National Astronomical Observatory of Japan

Let’s Find Canopus! (February, 2017)

February, 2017, Sky time of Canopus’s Meridian Transit
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Best Time to Find Canopus!

It is the best time of the year to observe the 1st magnitude star Canopus in the constellation Carina. Canopus is a 1st magnitude star and it is also the second brightest star in the entire sky. However, in Japan it is known as a very difficult star to find because it is located low in the southern sky. In northern Japan, it doesn’t even rise above the horizon, so it can’t be seen. The calculated northern limit when observing from flatland is approximately 37.9° north latitude. That is roughly the northern Fukushima Prefecture region. In most areas of Japan, it can only be seen at low altitude just above the horizon, even when it crosses the meridian. Its altitude becomes higher the further south you are, making it easier to find.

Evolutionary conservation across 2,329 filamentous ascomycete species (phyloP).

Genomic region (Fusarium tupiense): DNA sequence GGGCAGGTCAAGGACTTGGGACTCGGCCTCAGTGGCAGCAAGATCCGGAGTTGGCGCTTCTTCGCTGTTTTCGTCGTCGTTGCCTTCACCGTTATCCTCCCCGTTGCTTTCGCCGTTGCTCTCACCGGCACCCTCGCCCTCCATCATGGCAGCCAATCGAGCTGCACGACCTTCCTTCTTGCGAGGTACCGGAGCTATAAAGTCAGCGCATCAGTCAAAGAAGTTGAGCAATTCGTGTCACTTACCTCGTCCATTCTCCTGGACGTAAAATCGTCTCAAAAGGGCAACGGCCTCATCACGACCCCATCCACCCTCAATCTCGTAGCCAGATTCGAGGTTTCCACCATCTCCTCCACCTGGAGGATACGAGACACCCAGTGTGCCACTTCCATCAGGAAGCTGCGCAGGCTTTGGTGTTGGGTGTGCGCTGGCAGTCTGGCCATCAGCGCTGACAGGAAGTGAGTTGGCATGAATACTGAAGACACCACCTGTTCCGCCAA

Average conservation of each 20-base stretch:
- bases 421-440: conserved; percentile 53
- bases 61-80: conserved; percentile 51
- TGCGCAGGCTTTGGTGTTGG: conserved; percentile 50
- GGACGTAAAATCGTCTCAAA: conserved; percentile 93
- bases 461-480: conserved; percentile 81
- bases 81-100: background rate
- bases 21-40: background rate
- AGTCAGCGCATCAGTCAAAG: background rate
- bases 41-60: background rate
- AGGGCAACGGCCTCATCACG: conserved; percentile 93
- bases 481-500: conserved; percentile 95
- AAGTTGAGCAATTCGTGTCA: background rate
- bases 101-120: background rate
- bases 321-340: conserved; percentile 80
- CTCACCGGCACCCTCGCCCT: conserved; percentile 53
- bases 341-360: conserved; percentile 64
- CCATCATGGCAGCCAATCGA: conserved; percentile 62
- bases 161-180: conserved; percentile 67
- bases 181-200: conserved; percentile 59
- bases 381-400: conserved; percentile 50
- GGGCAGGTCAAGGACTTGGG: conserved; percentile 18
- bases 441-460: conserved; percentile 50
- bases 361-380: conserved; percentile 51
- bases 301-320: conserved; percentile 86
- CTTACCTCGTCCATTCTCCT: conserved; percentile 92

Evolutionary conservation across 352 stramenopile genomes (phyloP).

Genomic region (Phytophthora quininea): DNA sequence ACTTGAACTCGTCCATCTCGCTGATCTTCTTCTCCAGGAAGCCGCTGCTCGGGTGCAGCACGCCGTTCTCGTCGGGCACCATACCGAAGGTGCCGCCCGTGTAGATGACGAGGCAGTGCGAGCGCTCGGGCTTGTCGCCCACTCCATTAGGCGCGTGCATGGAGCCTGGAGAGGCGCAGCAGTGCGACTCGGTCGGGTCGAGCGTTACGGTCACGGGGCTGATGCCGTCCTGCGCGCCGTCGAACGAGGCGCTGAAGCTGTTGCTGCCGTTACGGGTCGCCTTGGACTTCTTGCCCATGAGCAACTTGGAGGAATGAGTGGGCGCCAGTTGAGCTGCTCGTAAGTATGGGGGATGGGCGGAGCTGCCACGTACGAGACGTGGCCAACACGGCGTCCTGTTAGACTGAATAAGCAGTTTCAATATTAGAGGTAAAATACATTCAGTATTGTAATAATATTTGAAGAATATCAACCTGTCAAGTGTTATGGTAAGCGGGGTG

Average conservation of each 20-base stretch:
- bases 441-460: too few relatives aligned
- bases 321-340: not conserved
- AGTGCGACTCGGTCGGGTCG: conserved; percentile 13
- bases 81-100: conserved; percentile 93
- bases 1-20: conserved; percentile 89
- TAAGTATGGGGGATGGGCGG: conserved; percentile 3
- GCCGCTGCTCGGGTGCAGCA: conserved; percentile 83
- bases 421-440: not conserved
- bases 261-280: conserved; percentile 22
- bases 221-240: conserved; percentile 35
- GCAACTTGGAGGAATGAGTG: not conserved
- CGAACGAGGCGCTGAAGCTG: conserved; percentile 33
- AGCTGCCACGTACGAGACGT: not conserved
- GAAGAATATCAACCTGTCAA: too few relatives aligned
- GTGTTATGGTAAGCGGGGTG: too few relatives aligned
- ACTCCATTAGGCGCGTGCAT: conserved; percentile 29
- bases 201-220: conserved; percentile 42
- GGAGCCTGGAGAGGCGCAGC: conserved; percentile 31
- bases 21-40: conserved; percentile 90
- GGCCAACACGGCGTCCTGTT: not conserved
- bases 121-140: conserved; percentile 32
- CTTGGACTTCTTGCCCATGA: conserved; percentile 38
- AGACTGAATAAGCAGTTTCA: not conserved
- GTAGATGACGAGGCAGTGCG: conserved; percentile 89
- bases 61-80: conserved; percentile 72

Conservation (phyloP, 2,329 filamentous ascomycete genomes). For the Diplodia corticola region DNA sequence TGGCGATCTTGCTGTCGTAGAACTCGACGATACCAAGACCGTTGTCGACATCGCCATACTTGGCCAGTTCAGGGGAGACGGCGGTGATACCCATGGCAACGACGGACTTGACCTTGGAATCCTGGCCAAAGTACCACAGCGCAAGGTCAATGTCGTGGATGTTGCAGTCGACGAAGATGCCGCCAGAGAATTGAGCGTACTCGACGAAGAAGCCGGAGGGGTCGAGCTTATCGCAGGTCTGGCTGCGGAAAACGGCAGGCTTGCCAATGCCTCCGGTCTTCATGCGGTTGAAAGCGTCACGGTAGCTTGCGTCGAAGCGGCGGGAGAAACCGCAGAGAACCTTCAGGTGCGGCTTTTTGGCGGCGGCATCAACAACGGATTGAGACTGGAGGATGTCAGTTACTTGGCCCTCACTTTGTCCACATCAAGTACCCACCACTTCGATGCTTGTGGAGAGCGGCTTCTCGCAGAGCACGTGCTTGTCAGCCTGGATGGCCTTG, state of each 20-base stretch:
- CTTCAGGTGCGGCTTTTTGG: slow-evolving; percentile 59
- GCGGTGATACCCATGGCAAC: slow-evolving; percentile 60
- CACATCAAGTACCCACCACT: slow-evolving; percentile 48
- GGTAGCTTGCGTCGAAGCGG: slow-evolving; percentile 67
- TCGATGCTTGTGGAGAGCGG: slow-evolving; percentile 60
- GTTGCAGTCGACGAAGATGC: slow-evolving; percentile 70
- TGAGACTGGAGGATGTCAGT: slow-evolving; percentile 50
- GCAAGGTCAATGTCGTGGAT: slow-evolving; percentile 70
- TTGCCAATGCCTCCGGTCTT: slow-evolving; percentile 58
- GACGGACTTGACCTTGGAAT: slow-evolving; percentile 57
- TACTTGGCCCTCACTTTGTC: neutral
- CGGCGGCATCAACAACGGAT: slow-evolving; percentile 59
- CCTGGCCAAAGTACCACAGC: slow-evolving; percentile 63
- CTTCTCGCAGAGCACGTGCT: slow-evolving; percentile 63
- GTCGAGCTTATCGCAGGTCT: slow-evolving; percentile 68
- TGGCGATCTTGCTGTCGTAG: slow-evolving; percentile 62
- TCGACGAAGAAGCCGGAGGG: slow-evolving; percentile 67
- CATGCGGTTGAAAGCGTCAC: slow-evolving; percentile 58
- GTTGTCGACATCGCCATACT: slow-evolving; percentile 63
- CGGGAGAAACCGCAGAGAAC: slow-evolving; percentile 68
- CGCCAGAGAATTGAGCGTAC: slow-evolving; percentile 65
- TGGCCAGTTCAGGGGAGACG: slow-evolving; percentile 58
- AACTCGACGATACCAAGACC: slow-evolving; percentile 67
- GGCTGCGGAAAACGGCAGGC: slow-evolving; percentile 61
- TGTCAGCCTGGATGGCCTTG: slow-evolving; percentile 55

Canopus is a white star. But, it looks dimmer and redder than it really is because it is located low in the sky and is affected by the Earth’s atmosphere. To search for Canopus, choose a clear night and a location with an unobstructed view of the southern horizon. Then, using the Great Winter Triangle and Sirius in the constellation Canis Major as guides, look down from Sirius towards the southern horizon to find Canopus appearing on the horizon. February is the best time to observe Canopus because it can be seen early in the night.

Maximum Elevation and Time of Meridian Transit
LocationMaximum ElevationTime of Meridian
Transit (Feb 1)
Time of Meridian
Transit (Feb 11)
Time of Meridian
Transit (Feb 21)

* The maximum elevations listed here include the effects of atmospheric refraction.